There are two points to which I wish to call attention. The first is the evil of speculation. Here is the second: I have pursued the Chancellor over a period of time trying to get him to agree that any increase in rent shall be subject to Excess Profits Tax. The Lord President of the Council has just told us that the Government are seeing that there is equal sacrifice. While it may be true that some people with very high incomes are now taxed at 19s. 6d., no steps are taken to prevent the landlords from benefiting from enhanced rents. The answer given to me the other day was that the Minister of Agriculture had taken the necessary steps to prevent the sitting tenant being forcibly ejected. That is true in some cases, but another evil arises to which I will refer in a few minutes. The answer was an evasion of the whole point. It is not only private individuals who are guilty in this matter, but the Crown itself. Here is a case where the opening words in an auctioneer's advertisement are:A great opportunity for investors, speculators and others. …This was the caption on behalf of the Crown. The property was:an attractive freehold property in its own grounds. …It is a thoroughly bad example for the Government at this stage to be advertising their property for sale by a practice generally to the disadvantage of the nation. May I explain for the benefit of anybody who does not understand, some of the pernicious effects of the absence of Excess Profits Tax under the present system? While it is true, as far as land is concerned, that a landlord purchasing land cannot eject a sitting tenant, that is not the case of the landlord with a sitting tenant. He can, and does, browbeat the tenant to pay a higher rent rather than pay away the profits which he, the tenant, now gets from stabilised prices in Excess Profits Tax to the Government. The effect of it, with the price regulation, is that it must surely in the end lead to that very vicious spiral which we all seek to avoid. The 1219 effect of putting up the rent is that the farmer in the end must insist upon higher prices, the effect of which will mean that higher wages will be wanted by the workers, and so the merry-go-round goes on and we merely achieve what we set out to abolish.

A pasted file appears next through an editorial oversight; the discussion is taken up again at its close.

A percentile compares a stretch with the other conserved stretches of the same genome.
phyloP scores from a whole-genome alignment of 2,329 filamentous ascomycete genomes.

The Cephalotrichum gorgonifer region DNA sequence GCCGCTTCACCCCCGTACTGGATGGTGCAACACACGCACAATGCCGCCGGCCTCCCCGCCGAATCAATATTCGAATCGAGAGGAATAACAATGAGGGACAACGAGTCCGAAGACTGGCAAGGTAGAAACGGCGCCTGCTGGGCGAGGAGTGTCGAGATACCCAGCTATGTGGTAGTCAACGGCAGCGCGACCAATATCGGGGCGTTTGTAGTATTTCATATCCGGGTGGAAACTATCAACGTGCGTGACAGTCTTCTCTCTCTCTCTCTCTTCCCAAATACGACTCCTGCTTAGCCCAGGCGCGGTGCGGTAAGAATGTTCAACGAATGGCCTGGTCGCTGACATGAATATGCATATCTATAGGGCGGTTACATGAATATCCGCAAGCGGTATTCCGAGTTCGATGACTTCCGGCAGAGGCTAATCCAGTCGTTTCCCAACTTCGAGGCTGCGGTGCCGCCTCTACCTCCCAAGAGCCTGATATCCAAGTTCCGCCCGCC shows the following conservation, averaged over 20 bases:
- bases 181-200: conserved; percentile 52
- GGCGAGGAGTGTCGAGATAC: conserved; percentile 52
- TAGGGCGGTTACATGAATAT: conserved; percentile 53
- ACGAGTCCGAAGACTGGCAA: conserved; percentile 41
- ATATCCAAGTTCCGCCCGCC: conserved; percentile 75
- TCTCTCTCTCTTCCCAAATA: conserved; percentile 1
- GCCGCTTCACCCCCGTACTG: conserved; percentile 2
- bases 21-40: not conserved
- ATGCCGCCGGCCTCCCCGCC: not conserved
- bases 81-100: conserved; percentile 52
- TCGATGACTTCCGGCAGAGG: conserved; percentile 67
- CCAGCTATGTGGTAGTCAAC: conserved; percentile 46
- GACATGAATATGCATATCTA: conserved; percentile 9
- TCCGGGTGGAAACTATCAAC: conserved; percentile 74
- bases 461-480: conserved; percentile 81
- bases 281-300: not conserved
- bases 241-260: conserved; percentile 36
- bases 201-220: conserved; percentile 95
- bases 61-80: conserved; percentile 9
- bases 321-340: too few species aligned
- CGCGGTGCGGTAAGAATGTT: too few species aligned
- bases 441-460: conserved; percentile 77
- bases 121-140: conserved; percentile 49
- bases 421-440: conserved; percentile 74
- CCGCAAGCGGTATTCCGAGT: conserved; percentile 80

Another objection which I have to the practice which is going on widely all over the country is that people who have never had the slightest interest in agricultural land are taking advantage of the present position and buying up land at high values merely for the sake of finding a convenient funk-hole for their money and so putting themselves in a more secure position at the end of the war than they otherwise would do, having regard to the fact that many of us expect that the devaluation of money is absolutely certain and inevitable. I do not see why they should be allowed at the present time to take advantage of the national emergency. It is said—and I have also heard the Minister of Agriculture say it—that the present sitting tenants are protected. I have a complete case here, which I have referred to the Chancellor of the Exchequer and which he has promised to investigate, of a farmer in Berwickshire. It is a dairy farm which was up till quite recently let at £260 a year. The landlord, on the expiration of the tenancy, gave notice to the sitting tenant that the rent would be increased to £423. That is exactly where the subsidy on milk goes; it goes straight into the pockets of the landlord the moment he can get an opportunity to put up the rent. It is ridiculous of the Chancellor of the Exchequer and the Minister of Agriculture to think that the sitting tenant or the farmer is protected by the steps they have already taken.